Among the desolate flats of the Western Province, a particularly bleak region of the Winter Realm, rises a single spire of rock. This lone mountain is known as Mount Silverback, after the permanent caps of white ice gleaming on its lofty heights.
Seen from the plains below, it looks like a castle of sorts built into the side of the mountain. Seven round towers are visible near the summit, built on a series of uneven precipices linked by steep wooden staircases and paths hacked out of the rock. From the highest peak flies a great banner, rippling forever in the freezing winds that sweep across the plains and buffet the mountain. The banner displays a black sword against a stark white field, symbol of the priest-knights that dwell inside Silverback.
This is the outward face of the Temple of Occido, a grim warrior-cult dedicated to the worship of Occido, the God of War. The Templars that reside in this remote and inhospitable spot chose it for precisely those qualities. Here, far away from the other settlements of the Winter Realm, they are free to commune with their savage deity and pursue their secretive, ritualised existence.
The Templars play an important role in The Best Weapon, the first of the epic fantasy novels I am co-writing with Martin Bolton. One of the central characters, Fulk the No-Man's Son, was adopted by the Templars as an orphan, and raised to follow their grim code and grimmer religion. He is privy to some - not all - of their secrets, and knows what many outsiders don't: the core of Mount Silverback is essentially hollow, with hundreds of halls and winding passages carved out of the living rock by long-dead hands.
The first Templars discovered these deep chambers, bare and apparently deserted, when they first came to explore Silverback. They wasted no time in occupying the place, and in hiding or rubbing out the peculiar symbols and diagrams carved onto the walls. The existence of these, as well as certain passages that led down down into unexplored catacombs deep under the mountain, were carefully hushed up. So far as the knights of Occido are concerned, what they don't know (probably) won't hurt them.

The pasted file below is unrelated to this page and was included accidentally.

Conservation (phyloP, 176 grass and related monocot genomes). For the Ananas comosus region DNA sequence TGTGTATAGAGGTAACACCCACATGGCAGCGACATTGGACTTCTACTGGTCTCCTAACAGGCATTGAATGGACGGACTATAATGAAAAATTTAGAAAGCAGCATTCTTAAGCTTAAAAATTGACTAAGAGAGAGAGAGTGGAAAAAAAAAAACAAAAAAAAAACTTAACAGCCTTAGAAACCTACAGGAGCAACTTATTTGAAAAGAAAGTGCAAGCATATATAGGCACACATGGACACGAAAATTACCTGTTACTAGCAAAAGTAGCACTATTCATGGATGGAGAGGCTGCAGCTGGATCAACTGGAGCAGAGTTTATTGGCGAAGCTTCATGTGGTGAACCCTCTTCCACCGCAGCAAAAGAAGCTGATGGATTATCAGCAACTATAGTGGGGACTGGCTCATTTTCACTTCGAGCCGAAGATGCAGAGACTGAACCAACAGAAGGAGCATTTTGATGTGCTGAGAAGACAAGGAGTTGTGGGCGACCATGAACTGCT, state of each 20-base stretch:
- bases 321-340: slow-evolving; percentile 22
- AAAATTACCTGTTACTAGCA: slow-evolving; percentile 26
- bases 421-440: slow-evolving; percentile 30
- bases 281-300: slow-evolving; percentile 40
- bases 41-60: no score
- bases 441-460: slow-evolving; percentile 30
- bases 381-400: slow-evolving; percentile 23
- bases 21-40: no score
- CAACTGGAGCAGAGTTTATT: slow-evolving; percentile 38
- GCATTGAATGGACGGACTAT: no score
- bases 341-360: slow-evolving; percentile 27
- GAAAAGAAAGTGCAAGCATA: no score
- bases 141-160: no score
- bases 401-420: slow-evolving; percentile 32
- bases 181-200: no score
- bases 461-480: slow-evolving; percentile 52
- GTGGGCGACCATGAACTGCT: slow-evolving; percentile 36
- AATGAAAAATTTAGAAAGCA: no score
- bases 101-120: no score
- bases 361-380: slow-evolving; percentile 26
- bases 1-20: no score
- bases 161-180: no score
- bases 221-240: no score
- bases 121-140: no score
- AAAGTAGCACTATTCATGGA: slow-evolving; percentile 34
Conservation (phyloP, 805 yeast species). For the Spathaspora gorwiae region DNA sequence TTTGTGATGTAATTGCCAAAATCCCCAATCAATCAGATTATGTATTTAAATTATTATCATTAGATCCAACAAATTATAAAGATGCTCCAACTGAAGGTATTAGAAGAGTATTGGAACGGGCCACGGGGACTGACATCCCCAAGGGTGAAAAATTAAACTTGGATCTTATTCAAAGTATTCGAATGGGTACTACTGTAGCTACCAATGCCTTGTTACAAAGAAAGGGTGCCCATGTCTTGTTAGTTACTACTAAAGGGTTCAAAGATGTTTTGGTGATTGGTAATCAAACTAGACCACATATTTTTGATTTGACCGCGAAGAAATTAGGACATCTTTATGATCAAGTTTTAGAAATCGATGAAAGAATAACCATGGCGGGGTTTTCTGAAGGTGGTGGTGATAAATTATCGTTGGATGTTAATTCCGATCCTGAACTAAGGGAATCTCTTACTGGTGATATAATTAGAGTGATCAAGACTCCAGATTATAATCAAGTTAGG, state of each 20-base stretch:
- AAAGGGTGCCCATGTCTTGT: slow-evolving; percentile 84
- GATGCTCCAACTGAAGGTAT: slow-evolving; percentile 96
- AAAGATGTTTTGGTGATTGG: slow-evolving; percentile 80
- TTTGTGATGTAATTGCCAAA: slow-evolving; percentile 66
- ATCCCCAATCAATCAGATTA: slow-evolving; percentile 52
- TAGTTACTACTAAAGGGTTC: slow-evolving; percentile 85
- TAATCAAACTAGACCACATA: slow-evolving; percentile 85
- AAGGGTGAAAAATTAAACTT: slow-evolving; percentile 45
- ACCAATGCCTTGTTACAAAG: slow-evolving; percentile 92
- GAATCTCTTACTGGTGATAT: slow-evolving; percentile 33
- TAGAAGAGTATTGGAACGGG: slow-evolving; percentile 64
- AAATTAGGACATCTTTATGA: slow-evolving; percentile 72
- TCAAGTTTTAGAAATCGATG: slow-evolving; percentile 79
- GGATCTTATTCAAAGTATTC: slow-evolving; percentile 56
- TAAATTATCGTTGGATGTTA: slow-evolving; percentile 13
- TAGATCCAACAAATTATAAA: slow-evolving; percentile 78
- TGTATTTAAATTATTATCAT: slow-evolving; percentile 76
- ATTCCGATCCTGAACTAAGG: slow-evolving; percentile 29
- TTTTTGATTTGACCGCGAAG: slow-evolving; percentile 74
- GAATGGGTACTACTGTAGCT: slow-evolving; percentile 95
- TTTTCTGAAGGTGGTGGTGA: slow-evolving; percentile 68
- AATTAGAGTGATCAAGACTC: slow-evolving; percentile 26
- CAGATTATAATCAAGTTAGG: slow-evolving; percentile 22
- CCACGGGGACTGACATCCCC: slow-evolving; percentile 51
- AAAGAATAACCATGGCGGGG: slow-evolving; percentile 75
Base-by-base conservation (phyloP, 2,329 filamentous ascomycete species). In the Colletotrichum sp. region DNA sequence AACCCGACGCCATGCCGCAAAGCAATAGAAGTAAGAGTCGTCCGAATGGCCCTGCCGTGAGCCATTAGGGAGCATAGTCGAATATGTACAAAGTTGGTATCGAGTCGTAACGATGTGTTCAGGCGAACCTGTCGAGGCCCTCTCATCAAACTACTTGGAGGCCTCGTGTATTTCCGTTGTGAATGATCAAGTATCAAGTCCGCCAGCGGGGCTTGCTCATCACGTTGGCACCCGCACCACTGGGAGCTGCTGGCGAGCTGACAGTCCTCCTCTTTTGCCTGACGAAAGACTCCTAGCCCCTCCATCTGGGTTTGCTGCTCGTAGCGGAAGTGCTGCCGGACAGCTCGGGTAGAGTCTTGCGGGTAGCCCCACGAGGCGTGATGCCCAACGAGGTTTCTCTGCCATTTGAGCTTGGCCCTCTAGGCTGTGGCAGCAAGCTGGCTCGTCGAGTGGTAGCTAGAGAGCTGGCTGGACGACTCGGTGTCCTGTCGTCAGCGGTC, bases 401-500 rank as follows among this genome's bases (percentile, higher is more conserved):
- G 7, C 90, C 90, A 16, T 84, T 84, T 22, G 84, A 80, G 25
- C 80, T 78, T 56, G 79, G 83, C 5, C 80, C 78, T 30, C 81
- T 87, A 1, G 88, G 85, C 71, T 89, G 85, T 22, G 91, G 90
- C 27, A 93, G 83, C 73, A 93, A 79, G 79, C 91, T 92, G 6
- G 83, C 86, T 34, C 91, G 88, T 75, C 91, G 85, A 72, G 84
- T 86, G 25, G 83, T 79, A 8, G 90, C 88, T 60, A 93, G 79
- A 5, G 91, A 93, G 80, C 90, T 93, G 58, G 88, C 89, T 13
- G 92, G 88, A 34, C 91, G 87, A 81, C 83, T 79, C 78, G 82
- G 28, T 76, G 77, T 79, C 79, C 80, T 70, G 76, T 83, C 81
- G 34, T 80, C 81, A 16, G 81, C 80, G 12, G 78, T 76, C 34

I took my inspiration for the Temple, and its reclusive inhabitants, from various cells of my fractured mind. The Temple itself, perched on a high mountain far away from the rest of civilisation, was inspired by dramatic images of Buddhist temples in Nepal and Tibet, such as the one to the right.
Occido, the belligerent God of War, was inspired by Mars, the Roman God of War, though he has a slightly cruder, more shamanic quality. The Templars envisage him as a gigantic warrior, clad in armour of steaming, red-hot iron, faceless behind the stern visage of his helm. All that can be seen of his face is a pair of red eyes that glow like twin fires. As befits a god of war, Occido is pitiless, heartless, and entirely fixated on death and slaughter and military glory. These are the things prized by the Templars, making them a fairly joyless bunch to deal with, though very good at fighting.
The Templars themselves are obviously inspired by the historical Templars, though unlike their real-life counterparts they play little to no part in politics, and do not allow themselves to become corrupted or softened by worldly riches. Hidden away on their mountain, reliant on mysterious resources to survive, they resemble the inmates of a prison who have chosen not to escape.
Still, this brotherhood of strange and rather unpleasant men - they are almost all men - have played an important part in the history of the Winter Realm, and are fated to do so again in The Best Weapon and its sequels. The black sword of the Temple will once again fly over stricken battlefields, and the war-shout of the knights of Occido will cause the enemies of the realm to quake in their boots...